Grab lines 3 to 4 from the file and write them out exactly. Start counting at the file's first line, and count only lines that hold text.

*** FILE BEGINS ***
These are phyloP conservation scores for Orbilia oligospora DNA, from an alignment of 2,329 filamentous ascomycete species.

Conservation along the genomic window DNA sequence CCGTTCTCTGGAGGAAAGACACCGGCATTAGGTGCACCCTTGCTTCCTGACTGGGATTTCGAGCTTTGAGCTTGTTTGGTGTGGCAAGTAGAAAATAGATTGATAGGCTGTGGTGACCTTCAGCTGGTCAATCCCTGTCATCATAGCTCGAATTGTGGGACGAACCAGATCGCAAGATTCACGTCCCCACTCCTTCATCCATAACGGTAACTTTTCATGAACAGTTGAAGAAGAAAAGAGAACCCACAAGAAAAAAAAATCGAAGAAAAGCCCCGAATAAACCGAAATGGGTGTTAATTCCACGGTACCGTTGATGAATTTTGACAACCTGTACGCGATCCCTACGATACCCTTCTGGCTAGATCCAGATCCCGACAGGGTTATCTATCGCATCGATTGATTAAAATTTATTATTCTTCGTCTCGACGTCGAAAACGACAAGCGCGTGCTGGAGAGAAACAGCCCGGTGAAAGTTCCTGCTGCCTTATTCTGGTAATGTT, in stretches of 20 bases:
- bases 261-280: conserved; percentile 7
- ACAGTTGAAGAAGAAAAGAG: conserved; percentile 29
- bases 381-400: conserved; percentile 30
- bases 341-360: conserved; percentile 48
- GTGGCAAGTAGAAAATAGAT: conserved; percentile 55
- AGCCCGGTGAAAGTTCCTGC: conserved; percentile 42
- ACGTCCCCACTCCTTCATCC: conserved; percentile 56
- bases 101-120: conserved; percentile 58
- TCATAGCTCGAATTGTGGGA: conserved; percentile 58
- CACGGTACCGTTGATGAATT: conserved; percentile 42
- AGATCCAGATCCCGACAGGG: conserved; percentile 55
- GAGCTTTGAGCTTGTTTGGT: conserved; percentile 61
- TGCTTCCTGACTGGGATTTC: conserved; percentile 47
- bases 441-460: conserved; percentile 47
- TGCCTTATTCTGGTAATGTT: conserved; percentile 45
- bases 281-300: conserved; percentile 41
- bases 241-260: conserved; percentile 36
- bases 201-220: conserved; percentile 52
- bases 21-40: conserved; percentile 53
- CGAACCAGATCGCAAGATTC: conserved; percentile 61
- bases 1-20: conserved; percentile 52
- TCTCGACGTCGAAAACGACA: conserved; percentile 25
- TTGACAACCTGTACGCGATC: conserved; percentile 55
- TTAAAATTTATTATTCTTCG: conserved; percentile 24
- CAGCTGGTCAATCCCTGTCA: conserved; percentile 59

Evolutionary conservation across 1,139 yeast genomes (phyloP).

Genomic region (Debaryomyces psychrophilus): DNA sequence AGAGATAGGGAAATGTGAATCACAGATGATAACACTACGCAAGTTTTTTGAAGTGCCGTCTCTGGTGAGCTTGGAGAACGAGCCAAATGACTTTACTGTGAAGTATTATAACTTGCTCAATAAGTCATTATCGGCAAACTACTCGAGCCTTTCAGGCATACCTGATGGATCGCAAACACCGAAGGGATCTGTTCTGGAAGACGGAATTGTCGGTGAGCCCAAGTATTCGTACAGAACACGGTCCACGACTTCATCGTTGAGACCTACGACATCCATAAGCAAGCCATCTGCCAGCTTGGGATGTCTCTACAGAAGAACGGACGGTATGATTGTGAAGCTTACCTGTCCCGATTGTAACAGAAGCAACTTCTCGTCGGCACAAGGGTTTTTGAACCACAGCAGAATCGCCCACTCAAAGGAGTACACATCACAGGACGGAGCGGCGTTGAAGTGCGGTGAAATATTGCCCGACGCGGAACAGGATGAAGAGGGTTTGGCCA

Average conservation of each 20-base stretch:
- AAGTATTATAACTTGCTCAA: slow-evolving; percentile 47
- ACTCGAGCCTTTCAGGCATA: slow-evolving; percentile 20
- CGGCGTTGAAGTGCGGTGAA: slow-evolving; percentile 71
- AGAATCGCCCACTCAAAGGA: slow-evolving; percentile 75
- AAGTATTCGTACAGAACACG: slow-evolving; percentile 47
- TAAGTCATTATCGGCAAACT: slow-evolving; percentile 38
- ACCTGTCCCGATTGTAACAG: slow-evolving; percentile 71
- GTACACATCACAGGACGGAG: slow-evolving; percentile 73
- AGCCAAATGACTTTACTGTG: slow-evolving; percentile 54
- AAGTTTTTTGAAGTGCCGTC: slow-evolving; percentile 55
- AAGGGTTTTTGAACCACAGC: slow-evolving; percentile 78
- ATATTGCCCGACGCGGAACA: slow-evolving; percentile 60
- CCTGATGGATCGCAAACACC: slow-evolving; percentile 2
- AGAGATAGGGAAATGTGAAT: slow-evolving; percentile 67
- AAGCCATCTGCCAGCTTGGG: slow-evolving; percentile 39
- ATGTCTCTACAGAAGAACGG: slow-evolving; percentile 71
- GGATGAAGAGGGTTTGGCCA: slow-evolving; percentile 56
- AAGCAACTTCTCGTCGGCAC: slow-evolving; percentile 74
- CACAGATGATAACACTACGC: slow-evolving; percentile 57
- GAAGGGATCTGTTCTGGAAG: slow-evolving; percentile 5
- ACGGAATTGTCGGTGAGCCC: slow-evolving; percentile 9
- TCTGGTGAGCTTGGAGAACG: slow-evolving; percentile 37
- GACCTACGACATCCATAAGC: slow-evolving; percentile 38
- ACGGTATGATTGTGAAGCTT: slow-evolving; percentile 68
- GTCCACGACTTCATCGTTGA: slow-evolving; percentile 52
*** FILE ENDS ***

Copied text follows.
- bases 261-280: conserved; percentile 7
- ACAGTTGAAGAAGAAAAGAG: conserved; percentile 29